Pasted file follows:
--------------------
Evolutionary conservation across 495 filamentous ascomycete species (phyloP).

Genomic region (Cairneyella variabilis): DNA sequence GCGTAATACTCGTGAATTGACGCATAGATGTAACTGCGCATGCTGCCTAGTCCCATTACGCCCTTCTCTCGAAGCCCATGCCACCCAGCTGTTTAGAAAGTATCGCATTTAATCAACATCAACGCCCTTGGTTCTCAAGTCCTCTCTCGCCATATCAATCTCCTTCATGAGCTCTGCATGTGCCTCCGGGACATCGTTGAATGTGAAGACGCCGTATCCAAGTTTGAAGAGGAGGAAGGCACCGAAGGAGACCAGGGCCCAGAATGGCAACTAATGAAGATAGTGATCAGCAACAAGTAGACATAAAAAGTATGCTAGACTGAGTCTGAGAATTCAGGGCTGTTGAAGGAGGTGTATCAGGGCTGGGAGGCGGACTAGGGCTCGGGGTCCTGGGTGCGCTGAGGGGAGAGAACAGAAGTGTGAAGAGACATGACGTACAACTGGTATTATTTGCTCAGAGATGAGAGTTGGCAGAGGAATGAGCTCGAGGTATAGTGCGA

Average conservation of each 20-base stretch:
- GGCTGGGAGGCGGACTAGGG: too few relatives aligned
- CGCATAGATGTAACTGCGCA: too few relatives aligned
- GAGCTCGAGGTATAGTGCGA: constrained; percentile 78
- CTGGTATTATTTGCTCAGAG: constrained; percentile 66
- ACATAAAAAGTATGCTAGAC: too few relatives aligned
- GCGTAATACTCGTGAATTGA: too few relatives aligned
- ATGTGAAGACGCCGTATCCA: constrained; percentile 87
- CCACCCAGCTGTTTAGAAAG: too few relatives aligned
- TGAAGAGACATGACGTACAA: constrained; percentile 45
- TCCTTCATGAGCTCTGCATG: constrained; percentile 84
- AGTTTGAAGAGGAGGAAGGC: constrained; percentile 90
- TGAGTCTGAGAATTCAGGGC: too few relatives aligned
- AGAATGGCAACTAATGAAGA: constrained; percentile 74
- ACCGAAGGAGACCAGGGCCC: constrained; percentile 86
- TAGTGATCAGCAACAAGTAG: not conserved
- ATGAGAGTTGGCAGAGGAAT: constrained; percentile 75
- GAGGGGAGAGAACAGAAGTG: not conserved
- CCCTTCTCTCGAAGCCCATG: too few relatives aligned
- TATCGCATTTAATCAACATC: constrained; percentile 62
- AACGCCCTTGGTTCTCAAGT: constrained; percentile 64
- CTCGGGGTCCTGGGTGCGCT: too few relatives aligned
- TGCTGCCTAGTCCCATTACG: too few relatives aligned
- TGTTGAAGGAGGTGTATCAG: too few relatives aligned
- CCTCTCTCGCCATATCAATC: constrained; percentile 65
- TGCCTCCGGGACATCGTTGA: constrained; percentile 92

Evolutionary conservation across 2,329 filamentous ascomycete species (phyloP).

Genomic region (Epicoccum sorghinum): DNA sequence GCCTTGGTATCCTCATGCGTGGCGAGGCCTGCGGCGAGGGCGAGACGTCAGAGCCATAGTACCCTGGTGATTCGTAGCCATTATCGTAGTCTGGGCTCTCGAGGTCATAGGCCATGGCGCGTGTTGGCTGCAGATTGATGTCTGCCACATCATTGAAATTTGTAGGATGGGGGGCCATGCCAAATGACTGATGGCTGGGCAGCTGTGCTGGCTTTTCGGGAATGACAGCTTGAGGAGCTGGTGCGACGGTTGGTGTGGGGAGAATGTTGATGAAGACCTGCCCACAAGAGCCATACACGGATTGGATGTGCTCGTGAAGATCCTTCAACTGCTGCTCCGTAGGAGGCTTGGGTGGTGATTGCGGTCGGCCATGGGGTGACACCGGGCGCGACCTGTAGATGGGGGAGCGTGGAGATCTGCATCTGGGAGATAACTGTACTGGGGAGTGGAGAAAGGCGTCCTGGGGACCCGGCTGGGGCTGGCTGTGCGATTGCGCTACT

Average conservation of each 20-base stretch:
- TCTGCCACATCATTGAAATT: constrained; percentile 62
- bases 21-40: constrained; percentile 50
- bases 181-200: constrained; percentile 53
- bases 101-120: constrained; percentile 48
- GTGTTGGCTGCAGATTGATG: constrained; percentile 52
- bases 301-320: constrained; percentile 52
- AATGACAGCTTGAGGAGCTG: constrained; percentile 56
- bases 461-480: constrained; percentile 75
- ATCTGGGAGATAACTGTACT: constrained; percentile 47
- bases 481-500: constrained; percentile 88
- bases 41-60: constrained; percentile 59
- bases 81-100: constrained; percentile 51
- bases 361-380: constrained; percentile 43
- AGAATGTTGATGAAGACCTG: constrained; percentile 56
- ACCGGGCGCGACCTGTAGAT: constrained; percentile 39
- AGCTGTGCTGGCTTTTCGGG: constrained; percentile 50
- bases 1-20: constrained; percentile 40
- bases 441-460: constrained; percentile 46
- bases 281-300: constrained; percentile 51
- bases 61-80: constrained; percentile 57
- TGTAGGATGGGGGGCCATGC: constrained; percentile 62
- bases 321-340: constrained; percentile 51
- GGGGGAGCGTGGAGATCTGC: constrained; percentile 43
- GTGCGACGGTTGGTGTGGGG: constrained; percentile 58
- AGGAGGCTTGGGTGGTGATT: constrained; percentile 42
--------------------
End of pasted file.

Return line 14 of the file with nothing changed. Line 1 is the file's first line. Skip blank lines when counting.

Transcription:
- AGTTTGAAGAGGAGGAAGGC: constrained; percentile 90